Moody's Corporation (NYSE:MCO) is a company I have been following ever since reading, "The Warren Buffett Stock Portfolio: Warren Buffett Stock Picks: Why and When He Is Investing in Them". After reading I realized how attractive Moody's was to a potential investor and with the DOJ lawsuit against rival Standard & Poor's, subsidiary of McGraw-Hill (MHP), the next few months could provide an opportunity to purchase this great company at a great price.
For over 100 years, Moody's has been an independent provider of credit rating opinions and related information. According to the 2011 Annual Report, the company's principal activities today are providing (NYSE:I) credit ratings, (ii) credit and economic related research, data and analytical tools, (NASDAQ:III) risk management software, (iv) quantitative credit risk measures, credit portfolio management solutions, training and financial credentialing and certification services and (NYSE:V) outsourced research and analytical services to institutional customers.
Moody's divides its business into two segments: MIS and MA. MIS stands for Moody's Investor Services and consists of all credit rating activity; MA stands for Moody's Analytics and is responsible for all of Moody's other non-rating commercial activities. Two thirds of Moody's revenue comes from the MIS segment, the remaining third comes from the MA segment.
Lastly, Moody's maintains a global presence with 55% of revenue from the U.S., 29% from EMEA, and the remaining 16% from rest of world.
What to Love About Moody's
Limited Competition and Room to Grow: Two companies dominate the Investor Services and Analytics industry where Moody's derives over 90% of its revenue: Moody's and Standard & Poor's.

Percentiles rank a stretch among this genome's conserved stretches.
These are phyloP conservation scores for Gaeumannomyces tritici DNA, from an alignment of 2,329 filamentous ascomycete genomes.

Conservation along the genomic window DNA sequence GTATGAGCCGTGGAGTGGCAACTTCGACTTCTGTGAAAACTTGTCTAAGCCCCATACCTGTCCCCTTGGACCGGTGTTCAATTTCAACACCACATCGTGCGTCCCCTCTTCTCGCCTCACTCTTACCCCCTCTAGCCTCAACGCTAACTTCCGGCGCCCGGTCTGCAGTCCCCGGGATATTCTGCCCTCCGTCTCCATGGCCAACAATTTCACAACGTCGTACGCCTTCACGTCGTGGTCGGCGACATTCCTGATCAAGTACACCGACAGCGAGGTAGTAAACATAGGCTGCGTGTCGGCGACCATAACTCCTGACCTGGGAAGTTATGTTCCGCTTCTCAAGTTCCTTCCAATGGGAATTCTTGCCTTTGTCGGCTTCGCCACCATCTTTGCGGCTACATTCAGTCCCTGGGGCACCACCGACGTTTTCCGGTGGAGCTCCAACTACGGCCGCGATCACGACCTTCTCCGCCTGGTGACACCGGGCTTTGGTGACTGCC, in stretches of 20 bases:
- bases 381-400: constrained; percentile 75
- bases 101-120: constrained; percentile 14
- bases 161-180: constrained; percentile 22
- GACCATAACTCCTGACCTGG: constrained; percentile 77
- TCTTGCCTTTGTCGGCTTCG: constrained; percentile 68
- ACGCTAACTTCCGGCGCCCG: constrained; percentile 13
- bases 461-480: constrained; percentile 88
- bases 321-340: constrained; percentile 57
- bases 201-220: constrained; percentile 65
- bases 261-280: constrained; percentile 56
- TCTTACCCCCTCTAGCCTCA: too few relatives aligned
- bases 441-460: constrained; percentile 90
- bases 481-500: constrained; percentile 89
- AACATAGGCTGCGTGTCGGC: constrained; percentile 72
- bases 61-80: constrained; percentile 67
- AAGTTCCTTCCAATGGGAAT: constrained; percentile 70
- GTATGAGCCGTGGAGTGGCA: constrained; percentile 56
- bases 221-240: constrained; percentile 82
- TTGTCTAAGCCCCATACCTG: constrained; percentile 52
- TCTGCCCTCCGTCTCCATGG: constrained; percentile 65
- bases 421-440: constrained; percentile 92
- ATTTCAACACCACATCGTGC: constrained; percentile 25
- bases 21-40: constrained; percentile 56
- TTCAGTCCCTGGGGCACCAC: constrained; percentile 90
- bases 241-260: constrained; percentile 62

As you can see, Moody's has been smart about where they have decided to play. Despite having lower market share across all segments, it has a higher percentage of the total category revenue. The table also shows that Moody's still has room to grow its market share.
Recurring Revenue: Essentially, there are two forms of revenue, transactional and recurring. The latter is more attractive from an investor standpoint because usually it means a one-time cash outlay and then minimal spending to maintain the revenue stream. This is why so many investors are attracted to cable companies. Once the network is established, only a small amount of proceeds need to be spent maintaining the network. Moody's is like a financial cable company. As the chart below shows, 50% of company revenue is recurring.
Source: 3Q 2012 Investor Presentation
Strong Income Ratios: The economics of the Investor Services and Analytics industry are remarkable. Since Moody's is essentially selling knowledge, there is little in the way of expenses to produce the products they sell. Essentially all they have to do is pay their employees and pay for the information their employees need to produce their reports. This becomes extremely evident when you look at the gross margin, ratios of SGA, depreciation, interest to gross profit, and net margin. The table below summarizes the 10-year averages for each of the aforementioned ratios:
To put it into perspective, MCO's net margin is within the top 20 highest on the S&P 500 among credit card services and technology companies. (Note: MCO shows up 28 on Finviz's list because they go by the latest quarter results, not the 10-year average).